1.THINK-ALOUD PROTOCOLS1.1History of verbal reports1.1.1Verbal reports in cognitive sciencesFor decades, humanbeings were interested about inner processes ongoing in their minds.
The first attempts to investigate the inner workings of human’s mindwere highly speculative, and were not overly concered about providingsufficient empirical support for their findings. In early attempts,individuals, predominantly philosophers, applied basic introspectivemethods in order to try to elicit data about mechanisms andstructures of their minds. Only in later centuries, bigger emphasison applying scientific methods to investigate human mind andbehaviour has been put. In cognitive psychology and in other sciencessignificant efforts have been made in order to find agreementregarding reliability of observations and disambiguate and what maybe deemed as „indisputable evidence”, and what may not (Ericsson& Simon, 1993: 48-49). Franciscus Donderscan be regarded as one of the pioneers of analysing cognitiveprocesses and played a significant role in the development of moderncognitive sciences. In his studies, by observing latencies, hemeasured reaction time of the subjects. Donders differentiated threetypes of reactions, the most basic one a-reaction, where thesubject immediately responds to the stimuli with a given response, inthe case of b-reaction there are different responses to eachstimulus, and in the c-reactionthe subject ought to reply only to certain stimulus, anddiscriminating others. (Ericsson & Simon: 52) Later, WilhelmWundt adopted this model and added his own, d-reaction,where the subject respond immediately after discrimation of thestimulus.
In the early 20thcentury introspective method was mainly used by structuralist, mostnotably Wundt and Titchener. According to the views ofstructuralists, self-observations can be regarded as reliable data;Wundt’s and Titchener’s hypothesis claimed that all mental states andexperiences in terms of their sensory and imaginal components(Ericsson & Simon: 1993: 51). Due to the fact, that introspectiveand retrospective reports are given post hoc, the experimenterhas to believe that information reported by the subject are true andcomplete (van Someren, Barnand & Sandberg 1994: 21).
Anotherissue with such reports is the fact, that reports given by thesubject are retrieved from long-term memory (LTM), it may happen thatdue to the limitations of human minds the subject will not be able toretrieve all the processes that occurred in short-term memory (STM,also known as working memory), or processes that actually did nottake place will be retrieved, thus unreliable data will be elicited.(van Someren, Barnand & Sandberg 1994). As a consequence ofmethodological issues, structuralists’ approach to and introspectionas a method itself, was severely criticised by Behaviourists andGestalt school of psychology. With one of the most influentialfigures being John Watson and his famous paper called „Psychologyas the Behaviorists Views it” (Ericsson & Simon 1993: 57).Watson argued that introspection can not be used for scientificpurposes, as the subjects report how they think that they perform acertain task, data regarding actual inner processes is not elicited,therefore it is unreliable. It is worth noting that Watson was notcritical of all forms of verbal reports, actually he believed thattypically covert thought processes can be elicited by usingthink-aloud verbalisations while carrying out an assigned task.(Ericsson & Simon 1993: 58-59).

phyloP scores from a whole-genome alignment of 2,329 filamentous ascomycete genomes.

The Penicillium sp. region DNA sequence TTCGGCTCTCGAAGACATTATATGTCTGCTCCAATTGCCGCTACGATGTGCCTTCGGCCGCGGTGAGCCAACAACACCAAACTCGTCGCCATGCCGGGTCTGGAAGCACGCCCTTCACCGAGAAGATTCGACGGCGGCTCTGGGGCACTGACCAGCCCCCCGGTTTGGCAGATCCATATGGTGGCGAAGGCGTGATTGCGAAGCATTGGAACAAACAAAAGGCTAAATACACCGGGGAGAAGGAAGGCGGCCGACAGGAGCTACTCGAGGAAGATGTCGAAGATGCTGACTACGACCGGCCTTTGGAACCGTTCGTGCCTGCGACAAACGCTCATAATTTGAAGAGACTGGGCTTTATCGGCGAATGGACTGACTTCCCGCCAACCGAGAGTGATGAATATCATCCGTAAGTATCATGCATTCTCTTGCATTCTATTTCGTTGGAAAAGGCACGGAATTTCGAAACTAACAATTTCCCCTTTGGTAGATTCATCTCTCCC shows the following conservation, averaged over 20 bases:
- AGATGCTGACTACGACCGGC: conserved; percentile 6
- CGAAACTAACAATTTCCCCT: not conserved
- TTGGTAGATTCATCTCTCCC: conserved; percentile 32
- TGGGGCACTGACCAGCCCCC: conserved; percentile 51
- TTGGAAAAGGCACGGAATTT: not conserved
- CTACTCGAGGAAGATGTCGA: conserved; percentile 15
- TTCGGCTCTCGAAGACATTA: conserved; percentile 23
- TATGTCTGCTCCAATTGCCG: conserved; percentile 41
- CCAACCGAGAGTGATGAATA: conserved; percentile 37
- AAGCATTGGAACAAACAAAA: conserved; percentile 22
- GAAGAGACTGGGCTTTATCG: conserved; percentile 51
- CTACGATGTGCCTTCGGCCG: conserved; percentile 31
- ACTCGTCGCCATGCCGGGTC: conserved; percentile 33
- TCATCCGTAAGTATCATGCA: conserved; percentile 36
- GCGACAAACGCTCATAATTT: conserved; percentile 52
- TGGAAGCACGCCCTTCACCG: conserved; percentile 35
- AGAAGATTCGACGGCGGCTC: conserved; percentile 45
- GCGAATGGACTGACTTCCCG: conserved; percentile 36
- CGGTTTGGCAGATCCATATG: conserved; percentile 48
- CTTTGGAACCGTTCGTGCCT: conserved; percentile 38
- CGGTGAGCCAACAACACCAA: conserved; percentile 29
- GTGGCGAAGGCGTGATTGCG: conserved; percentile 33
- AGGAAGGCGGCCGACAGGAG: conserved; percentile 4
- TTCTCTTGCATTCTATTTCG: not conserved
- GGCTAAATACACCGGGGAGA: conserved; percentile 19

With the rise ofBehaviourism amount of introspective studies significantly lessened,albeit Think-aloud protocols (TAPs) gained in popularity, withinvestigators such as Watson (1920), Duncker (1926), Bulbrook (1932),Smoke (1932) and Claparède (1934) asking their subjects forthink-aloud verbalisations. (Ericsson and Simon 1993: 61). In 60-70spopularity of the think-aloud method continued to grow. Newell andSimon (1972) in their work Human Problem Solving managed tobuild comprehensive problem solving models with by using Think-aloudprotocols and computer simulation.
(vanSomeren, Barnand & Sandberg 1994: 31,) (Holyoak & Morrison2005: 327). Think-aloud protocols, alsohave not escaped criticism, with the issue of comepleteness of thedata and doubts wheter concurrent verbalisations influence thesubjects’ performance amongst them (Ericsson & Simon 1993: 61). In 1984 a ground-breaking work by Ericsson and Simon „ProtocolAnalysis: Verbal Reports as Data” was published (revised editionpublished in 1993), which remainsa ‘bible’ regarding verbal reports, and sheds the light on allegedapparent issues. Today,Think-aloud protocols are used in many sciences and are regarded asvaluable and reliable tool with some limitations to acquire insightinto ongoing mental processes in the subject’s mind (van Someren,Barnand & Sandberg 1994: 32). And with rapid technologicalprogress, and aid of Artificial Intelligence or tools such aseye-tracking devices there is further scope for development ofthink-aloud methods in various fields.